Here is a sampling of what our editors and contributors were drinking last week...
"Most of our customers don't like this."
That's what our waiter at Bar Boulud said as he poured me a sip after I ordered a glass this Jura white. We had already established that we were wine lovers, so he meant it more as a badge of honor for me than any sort of warning.
He clearly didn't need to warn me -- it was a revelation.
Clearly oxidized with a streak of acetone that took me back to organic chemistry lab in college, there were layers of salted nuts and lemon zest and a burst of acidity and subtle walnut skin tannins on palate that is reminiscent of Fino Sherry.
And this was only one of the incredibly interesting wines we had that night. I also tasted my first Jura red (Stefphane Tissot 2009 Poulsard), my first Austrian dessert wine (a chardonnay that I forgot to take a picture of) and a glass of La Crau de Ma Mere 2006 Chateauneuf du Pape from Jeraboam -- part of the restaurants well-known big bottle by the glass program.
It's clear that Michael Madrigale, chief sommelier, is targeting wine geeks. I mean, who has three Jura wines available by the glass? That's insane. And I thank him for his insanity.
Evan Dawson: Hermann J. Wiemer Vineyard 2003 Johannisberg Riesling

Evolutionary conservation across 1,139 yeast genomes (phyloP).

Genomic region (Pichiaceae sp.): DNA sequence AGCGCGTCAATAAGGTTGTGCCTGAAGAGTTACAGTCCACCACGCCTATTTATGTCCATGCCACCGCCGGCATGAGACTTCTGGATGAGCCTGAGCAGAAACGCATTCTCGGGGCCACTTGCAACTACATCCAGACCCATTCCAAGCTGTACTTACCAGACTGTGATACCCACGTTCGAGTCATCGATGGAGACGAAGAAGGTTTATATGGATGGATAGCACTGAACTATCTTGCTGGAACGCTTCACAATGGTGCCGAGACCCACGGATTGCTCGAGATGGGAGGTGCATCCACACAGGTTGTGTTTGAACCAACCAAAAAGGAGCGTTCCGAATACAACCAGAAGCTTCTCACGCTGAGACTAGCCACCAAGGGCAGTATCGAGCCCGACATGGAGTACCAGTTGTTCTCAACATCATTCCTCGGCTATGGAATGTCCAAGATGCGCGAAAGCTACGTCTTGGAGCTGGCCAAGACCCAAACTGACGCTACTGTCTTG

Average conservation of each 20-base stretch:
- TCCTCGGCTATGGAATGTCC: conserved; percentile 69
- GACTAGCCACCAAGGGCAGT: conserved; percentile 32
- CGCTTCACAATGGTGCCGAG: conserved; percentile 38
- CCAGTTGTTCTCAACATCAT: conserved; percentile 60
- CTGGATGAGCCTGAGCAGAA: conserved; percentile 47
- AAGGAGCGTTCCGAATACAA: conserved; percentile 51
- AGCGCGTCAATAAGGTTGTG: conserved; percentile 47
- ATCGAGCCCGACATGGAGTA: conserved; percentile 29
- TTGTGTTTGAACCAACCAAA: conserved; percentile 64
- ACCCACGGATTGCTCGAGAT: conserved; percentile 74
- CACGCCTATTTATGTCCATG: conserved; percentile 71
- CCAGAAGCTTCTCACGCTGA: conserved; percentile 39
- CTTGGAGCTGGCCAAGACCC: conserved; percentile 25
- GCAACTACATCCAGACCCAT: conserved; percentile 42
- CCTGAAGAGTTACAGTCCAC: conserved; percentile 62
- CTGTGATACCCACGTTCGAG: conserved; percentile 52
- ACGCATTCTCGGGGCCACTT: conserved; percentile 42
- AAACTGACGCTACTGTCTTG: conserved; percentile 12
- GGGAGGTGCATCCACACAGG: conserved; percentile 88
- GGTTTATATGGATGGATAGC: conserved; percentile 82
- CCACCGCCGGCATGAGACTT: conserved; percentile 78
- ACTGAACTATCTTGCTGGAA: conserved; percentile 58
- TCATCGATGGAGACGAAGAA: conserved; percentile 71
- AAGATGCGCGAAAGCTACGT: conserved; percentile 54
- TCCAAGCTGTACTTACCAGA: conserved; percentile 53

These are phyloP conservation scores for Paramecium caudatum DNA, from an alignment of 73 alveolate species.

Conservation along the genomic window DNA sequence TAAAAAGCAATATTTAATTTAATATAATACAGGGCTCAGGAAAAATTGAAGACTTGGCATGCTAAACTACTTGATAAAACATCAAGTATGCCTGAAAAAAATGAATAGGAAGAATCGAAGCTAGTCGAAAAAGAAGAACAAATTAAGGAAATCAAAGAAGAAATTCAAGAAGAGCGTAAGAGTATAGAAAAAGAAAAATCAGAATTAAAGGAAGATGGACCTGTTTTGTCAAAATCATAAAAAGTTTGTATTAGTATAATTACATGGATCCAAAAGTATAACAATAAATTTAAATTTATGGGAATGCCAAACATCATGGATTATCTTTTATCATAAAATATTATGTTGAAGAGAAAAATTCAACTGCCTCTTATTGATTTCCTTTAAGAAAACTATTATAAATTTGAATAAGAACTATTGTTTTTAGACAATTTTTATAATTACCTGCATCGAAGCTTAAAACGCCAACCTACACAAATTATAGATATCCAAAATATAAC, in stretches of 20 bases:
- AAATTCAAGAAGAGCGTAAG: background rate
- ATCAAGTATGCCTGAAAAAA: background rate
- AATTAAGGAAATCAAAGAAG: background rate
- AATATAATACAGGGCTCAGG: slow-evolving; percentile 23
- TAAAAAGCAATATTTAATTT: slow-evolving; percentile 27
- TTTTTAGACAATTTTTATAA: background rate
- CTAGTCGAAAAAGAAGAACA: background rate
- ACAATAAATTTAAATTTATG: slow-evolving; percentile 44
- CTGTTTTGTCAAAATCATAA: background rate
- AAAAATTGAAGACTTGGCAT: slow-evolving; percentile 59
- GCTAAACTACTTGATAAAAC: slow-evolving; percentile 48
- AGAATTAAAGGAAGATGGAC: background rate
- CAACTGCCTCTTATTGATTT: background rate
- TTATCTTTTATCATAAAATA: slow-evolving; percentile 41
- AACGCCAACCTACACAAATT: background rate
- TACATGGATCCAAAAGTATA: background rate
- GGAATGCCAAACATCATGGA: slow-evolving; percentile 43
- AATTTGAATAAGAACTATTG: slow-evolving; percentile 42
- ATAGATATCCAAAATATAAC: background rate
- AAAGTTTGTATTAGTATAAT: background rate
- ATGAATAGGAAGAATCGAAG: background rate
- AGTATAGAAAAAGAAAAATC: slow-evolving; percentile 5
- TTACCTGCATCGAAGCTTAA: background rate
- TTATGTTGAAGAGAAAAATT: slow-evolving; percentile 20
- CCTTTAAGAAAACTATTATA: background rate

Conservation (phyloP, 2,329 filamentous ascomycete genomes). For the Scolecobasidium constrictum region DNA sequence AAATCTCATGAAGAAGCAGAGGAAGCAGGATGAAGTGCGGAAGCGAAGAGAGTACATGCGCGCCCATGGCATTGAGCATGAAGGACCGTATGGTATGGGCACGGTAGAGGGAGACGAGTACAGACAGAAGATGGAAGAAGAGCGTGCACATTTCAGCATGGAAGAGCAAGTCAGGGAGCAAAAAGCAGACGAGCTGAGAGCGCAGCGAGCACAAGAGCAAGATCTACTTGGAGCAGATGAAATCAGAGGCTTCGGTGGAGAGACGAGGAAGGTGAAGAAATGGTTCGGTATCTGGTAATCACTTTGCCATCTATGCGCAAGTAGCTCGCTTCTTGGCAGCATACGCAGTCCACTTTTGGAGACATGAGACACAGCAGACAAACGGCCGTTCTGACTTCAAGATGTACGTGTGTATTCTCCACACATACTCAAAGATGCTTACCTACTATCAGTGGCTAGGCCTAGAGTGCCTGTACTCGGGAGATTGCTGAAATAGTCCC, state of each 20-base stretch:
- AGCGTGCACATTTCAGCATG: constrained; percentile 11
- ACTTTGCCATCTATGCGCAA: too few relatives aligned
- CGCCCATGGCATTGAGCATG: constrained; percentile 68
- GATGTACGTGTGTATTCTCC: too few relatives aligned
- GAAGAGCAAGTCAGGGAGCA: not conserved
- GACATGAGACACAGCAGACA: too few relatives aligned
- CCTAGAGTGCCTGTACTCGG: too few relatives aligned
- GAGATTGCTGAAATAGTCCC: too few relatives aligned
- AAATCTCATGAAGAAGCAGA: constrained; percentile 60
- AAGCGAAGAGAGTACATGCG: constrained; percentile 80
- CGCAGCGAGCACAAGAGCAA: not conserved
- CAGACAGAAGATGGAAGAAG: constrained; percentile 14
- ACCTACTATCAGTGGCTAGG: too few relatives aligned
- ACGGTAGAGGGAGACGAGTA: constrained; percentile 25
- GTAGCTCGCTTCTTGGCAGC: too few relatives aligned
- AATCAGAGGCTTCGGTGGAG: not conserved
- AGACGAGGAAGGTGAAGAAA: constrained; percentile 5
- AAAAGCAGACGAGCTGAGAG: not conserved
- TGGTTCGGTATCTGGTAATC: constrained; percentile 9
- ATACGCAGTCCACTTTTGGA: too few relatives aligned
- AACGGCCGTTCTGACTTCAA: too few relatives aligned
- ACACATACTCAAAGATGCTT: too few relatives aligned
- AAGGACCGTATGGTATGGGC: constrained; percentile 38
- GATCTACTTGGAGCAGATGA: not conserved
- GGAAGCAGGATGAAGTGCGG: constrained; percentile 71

In a very basic sense, wine can be grouped into three categories. The first includes wines that should be drunk now, young, before they inevitably fade. The second includes wines that can be enjoyed at a young age but have the structure to hold their character with grace for a reasonable period of time.
That brings us to the third and very rare category of wines that actually improve with age. Sometimes they're unapproachable when young (traditional Nebbiolo, for example) and sometimes they're enjoyable soon after bottling. But a little time in the bottle brings even more interesting character, more complexity.
This is a very subjective category, of course. But I'll go ahead and include this wine, the Wiemer '03 Dry, which was positively enthralling when we drank it this past weekend. Why is it better with age? Try to imagine a Riesling that maintains its same youthful freshness -- almost no hint of even the early stages of oxidation -- while adding weight and texture in the mouth. Lively but rich, but not heavy. This is starting to sound like one giant contradiction, which is what many great wines seem to be.
We have one more bottle. It seems almost perfect now. We're eager to try it again. But when?
Most places give you a watch when you reach your 10th anniversary with a company (or if you're lucky, a lucite paperweight with your name on it and a cheap pen sticking out the top). In Brewmaster Kelly Taylor's case, they let him brew a beer. And they let him go big. And I mean big.
Normally known for lower alcohol, session beers that cover a wide-range of styles, Kelly -- who also brews for his own label, Kelso, and contract brews for clients -- went for something special. A "quad bock" -- yeah, I know, it doesn't exist.
Until now. 10 malts, 10 hops and 10% alcohol.
I was fortunate to have it straight out of the tap last night at the brewery with the man, himself.
Roasted caramel notes with a dark fruit core and a velvety mouthfeel. It was complex and smooth, layered in depth and flavor; a perfect way to encapsulate ten years of hard work in front of the steaming brew kettle.
I'll take one of these over a damn paperweight, any day. Congrats, sir.
(Photo credit: Chris Lehault of IDrunkThat.com)